Campus Discusses Courses, Diversity, More at Open Forum

Photo Credit/ Nick Stein From left to right: Bill Cheetham, Cornelia Sewell-Allen, Amy Freeman, Gene Kelly, and Joanne Bruno discussed student's concerns at the open forum in Abeloff last Monday.

Nick Stein 

Staff Writer 

ESU’s Student Government Association (SGA) held its first campus open forum of 2020 on Monday in the Abeloff Center for Performing Arts. The event was coordinated with Dr. Santiago Solis, the Vice President of Campus Life and Inclusive Excellence (CLIE).

A number of faculty members and administrators were on hand to converse with students and to address their questions, comments, and concerns. President Marcia Welsh was also in attendance. Several of the administrators gave extensive opening remarks before the discussion was opened to the audience, nearly an hour into the event.

Provost Joanne Bruno opened by reviewing the process by which students report their issues and concerns regarding faculty and courses. Bruno finished her time by announcing that a priority for her will be addressing the lack of diversity among the ESU faculty and administration. She added that out of the six recently hired professors, four of them are people of color.

Up next, Cornelia Sewell-Allen, the Vice President of CLIE, discussed the new initiatives her office is taking on campus. Primarily their focus will be on diversity and inclusion. “I think the university has been doing a lot as it relates to diversity, equity, and inclusion,” Sewell said. 

In addition to starting new conversations regarding minorities on campus, as well as people with disabilities, CLIE is working on creating women of color initiative program.

Amy Freeman, the director of Health and Wellness on campus,  addressed the concerns surrounding ESU’s mental health services. She said that one of the issues that her office struggles with regularly is getting an overwhelming number of visitations during walk-in hours. 

Freeman announced, however, that her department would soon be implementing a new system where students would be appointed to specific time blocks throughout the day, based on the urgency of their situation.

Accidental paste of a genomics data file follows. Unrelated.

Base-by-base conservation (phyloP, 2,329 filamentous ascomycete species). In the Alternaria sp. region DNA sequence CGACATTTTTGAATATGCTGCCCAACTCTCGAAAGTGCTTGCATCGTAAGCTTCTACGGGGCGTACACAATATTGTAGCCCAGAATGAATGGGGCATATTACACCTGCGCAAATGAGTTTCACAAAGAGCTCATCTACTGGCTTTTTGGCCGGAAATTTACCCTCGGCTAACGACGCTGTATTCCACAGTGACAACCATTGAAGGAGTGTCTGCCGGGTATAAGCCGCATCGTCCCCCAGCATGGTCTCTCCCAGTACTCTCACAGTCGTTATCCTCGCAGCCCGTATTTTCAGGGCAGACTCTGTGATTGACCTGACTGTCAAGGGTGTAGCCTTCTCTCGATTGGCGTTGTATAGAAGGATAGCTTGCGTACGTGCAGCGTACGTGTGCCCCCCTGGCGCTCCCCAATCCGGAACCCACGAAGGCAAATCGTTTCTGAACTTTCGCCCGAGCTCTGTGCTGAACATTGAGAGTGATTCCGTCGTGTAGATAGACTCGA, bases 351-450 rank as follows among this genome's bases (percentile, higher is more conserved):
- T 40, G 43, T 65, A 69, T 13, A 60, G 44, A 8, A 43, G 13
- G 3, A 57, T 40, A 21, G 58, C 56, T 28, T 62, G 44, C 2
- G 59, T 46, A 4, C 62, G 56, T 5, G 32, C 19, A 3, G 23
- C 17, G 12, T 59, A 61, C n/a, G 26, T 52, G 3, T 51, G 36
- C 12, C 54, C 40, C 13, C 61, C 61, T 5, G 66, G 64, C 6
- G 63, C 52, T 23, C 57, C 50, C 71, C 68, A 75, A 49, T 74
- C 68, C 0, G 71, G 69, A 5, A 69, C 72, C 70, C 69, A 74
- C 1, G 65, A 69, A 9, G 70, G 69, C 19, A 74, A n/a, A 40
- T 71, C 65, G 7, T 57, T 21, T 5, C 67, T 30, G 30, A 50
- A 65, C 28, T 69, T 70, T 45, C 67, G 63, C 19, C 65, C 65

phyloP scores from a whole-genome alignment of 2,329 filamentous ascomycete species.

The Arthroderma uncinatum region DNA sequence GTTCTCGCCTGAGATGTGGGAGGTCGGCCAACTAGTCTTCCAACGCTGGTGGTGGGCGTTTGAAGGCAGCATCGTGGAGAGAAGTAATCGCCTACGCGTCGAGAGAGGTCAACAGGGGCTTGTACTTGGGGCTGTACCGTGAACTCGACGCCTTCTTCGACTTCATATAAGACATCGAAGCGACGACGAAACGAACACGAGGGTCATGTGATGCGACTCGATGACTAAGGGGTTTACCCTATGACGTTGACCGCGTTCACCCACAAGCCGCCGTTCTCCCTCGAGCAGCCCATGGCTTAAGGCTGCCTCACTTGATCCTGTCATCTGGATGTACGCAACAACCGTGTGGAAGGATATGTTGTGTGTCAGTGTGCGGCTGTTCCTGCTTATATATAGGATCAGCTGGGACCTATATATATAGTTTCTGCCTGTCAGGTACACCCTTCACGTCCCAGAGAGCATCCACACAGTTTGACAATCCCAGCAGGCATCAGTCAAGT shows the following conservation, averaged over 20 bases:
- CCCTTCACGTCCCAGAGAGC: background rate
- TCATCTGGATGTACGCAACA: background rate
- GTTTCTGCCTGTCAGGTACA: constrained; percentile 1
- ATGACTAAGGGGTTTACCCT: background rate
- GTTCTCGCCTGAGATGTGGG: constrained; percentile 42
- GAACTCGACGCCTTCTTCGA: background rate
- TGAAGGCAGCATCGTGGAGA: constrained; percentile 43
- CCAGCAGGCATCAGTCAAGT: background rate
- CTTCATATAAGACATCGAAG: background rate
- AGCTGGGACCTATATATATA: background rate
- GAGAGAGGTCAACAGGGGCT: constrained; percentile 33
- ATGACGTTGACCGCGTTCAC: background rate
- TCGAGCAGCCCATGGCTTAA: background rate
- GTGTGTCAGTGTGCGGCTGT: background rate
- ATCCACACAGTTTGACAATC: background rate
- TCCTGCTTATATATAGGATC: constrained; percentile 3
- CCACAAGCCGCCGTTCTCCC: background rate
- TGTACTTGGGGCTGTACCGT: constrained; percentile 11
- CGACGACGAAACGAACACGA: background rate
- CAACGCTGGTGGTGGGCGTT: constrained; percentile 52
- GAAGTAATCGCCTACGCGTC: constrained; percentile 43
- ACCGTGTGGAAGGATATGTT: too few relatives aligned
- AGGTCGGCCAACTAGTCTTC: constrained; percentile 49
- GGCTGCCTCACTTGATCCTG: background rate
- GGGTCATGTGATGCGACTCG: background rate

She also added that Health and Wellness recently hired a new counselor for the department.

After the administrators’ opening remarks, Leila Bouchekouke, the president of SGA, turned the microphone over to the students.  

Sophomore Arshad Rivers, the president of ESU’s Men of Color Alliance (MOCA), asked what the administration was doing about the low retention rates at ESU. Provost Bruno, in response, stated that addressing the issue of retention was a top priority of the administration, specifically the enrollment office. 

As part of a new initiative to address issues in regards to retention, she said, her office is starting up a new Warrior Success Network.

Multiple concerns were brought up on the state of Zimbar Hall. A recent CLIE survey revealed that a large number of students at ESU were dissatisfied with the quality of service provided by the financial aid, billing, and enrollment offices, located at Zimbar. 

Bill Cheetham, the interim Vice President of Enrollment Services, responded to the comments, saying that the offices in Zimbar are very understaffed, however, there is room for improvement in job performance there. 

Cheetham discussed what he believes is a lack of confidence among students who go to Zimbar seeking assistance. “We are working very hard to retrain and refocus people who work in Zimbar” he noted.

Administrators were also asked about a situation where a forensic biology professor admitted to their class that they themselves were not educated in forensics, and the only thing they knew about the subject was from watching NCIS. 

Provost Bruno was shocked to hear of the incident and stated that the university is trying to attract and retain the most qualified and experienced faculty possible. 

After the event, Cornelia Sewell-Allen said that she believed the forum went very well.

“When we hear student’s feedback, it informs how we progress in our profession,” she said.

President Welsh did not have anything to say during the event but told the Courier afterward that she felt as though the students did not have enough time to speak about all the concerns they had. 

Welsh added that there should have been less dialogue altogether on the part of the administration and that students did not want to be lectured by ‘talking heads’ all night. 

A number of administrators stayed after the forum ended to speak with any students who did not get the opportunity to say anything during the event. 

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